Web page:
Adherence is a multifaceted issue [27], dependent on different aspects of medication, starting with the appointment with a doctor and proceeding to prescription pickup and taking regular medication. Nevertheless, when comparing different adherence studies, it is important to consider that the methods and the observed time frames differ, which might result in different values of adherence [28].

To determine aspects of adherence many studies rely on insurance claims databases, which provide large samples of information and are generally considered valid in indicating proportions of adherence with glaucoma drugs [7]. Gurwitz et al. performed a study of 2,440 patients older than 65 years, measuring non-adherence by checking prescriptions filled for glaucoma medication over a period of 12 months. They found that 23% of patients were non-adherent, compared to 33.5% of non-adherent patients in our study. In both studies, gender was not found to be a predictor of non-adherence,. Nordstrom et al. used health insurance claims data to calculate the prevalence of medication adherence, with the result that nearly half of those patients who had filled a prescription discontinued the therapy within six months [20]. Duration of the disease was a predictive factor of the model analysis performed in this study. Similar to Nordstrom et al. a significant non-adherence was found starting after 12 month of medication. In a retrospective study Wilensky and colleagues extracted data from a pharmacy claims database to assess adherence of prescribed prostaglandin medication, calculating a mean proportion of 76% [29], which was similar to the mean adherence of 66.5% found in this study.

In this respect, it is important to consider ethnical and cultural differences. Rees and colleagues determined adherence proportions of glaucoma patients from diverse cultures (white Americans, African Americans, white Australians, Singaporeans of Chinese decent) and found significant differences in self-reported adherence proportions, varying from 65.4% to 47.5% [30]. Thus it seems that critical predictors of adherence differ, depending on living conditions and the cultural environment. This is why a direct comparison of data is difficult, as our results reflect a European health care management system, which is different than systems such as those in the USA or the United Kingdom, in which individual costs are a major part of non-adherence in addition to the aspects listed above [31, 32, 33]. In Germany, the majority of inhabitants (90%) are members of a statutory health insurance. In this study only those had been included. The medication cost is covered by the insurer and patients have only a small amount of co-payment on filled prescriptions (approx. 5€). Despite ethnological and health insurance differences, the percentage of non-adherent patients is astonishing similar. Even the German system, where the patients do not have to carry any extra financial burden, is not able to increase patient adherence. Whether there is a ubiquitous lack of personal responsibility towards one’s own health is a matter of discussion, but on presently available data still speculative.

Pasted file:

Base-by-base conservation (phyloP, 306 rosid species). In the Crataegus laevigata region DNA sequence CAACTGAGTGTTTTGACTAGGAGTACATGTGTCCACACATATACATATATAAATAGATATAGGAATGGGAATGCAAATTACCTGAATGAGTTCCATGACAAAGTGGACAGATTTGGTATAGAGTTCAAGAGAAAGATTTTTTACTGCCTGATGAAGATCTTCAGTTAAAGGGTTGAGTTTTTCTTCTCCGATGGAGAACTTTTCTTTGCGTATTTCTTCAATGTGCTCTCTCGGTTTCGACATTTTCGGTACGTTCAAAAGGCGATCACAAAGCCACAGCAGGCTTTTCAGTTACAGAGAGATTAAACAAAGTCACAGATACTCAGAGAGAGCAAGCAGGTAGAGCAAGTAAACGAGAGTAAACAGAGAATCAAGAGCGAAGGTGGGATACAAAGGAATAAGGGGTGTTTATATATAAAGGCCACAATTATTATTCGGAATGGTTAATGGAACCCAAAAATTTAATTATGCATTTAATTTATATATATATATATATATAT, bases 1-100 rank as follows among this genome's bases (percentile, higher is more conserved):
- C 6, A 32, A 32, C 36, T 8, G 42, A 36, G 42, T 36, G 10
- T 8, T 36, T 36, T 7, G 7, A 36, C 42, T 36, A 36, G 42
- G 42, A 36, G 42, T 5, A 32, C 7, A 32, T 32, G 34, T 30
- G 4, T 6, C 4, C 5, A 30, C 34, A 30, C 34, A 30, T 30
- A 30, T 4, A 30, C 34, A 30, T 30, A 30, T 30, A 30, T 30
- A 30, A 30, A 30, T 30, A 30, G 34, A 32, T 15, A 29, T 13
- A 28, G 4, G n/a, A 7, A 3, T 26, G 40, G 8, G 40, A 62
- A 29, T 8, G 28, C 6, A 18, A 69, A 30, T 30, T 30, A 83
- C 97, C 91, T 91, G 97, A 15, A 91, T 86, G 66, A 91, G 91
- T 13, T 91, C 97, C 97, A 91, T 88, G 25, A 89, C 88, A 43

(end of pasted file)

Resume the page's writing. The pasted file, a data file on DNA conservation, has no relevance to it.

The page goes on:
As shown, the risk of non-adherence increased with the duration of the medication. In the second year the risk of non-adherence increased by 20%, in the third year it increased further to 28.5%. In general, monitoring adherence to medication is essential for the effective treatment of chronic asymptomatic diseases, such as glaucoma, diabetes, or hypertension. Because there are few or no symptoms, patients often do not realize the importance of taking daily medication [34]. According to Brown et al., evidence from a number of studies suggests that as many as 50% or even 80% of patients treated for hypertension are non-adherent to their treatment regimen. The adherence of patients who have been prescribed statin medication decreases between 6 months to 1 year, as 25% to 50% of patients discontinue them [35]. In a study of 500 drug-eluting-stent recipients, 13.6% of patients discontinue thienopyridine therapy within 30 days. The mortality rate for these patients was 10-fold greater at 1 year than for those who did continue the therapy [35]. Adherence with cardiovascular medication in terms of prescriptions filled was 72% in the first year of treatment in a one-year study [36]. These adherence numbers are very similar to the results found in this study which implies an overall level of non-adherence across different chronic diseases.

Compared to oral medication, adherence to locally ophthalmic medication poses some challenges, including manual dexterity, hand-eye coordination, and sufficient visual acuity, all of which tend to decrease with age [34]. Prevalences, as found in this study, increase steadily until the age of 80. Therefore, approaches need to be found to support older patients who face these hurdles. Achieving satisfactory adherence may be a more powerful tool than any other intervention to improve the therapeutic outcome [27].

In our study, a correlation for a higher risk of non-adherence with increasing numbers of severe diseases in addition to glaucoma was found. Other studies demonstrated that patients with multiple comorbidities took a higher number of different medications and were on a more complex regimen, which was often correlated with a higher level of non-adherence [37]. On the other hand, patients with comorbidities were found to have a higher tendency to adhere to their medication, in a sense of illness perception [37]. However, without standard methodologies and terminologies it is quite challenging to compare studies providing numbers and percentages of different adherence parameters [36].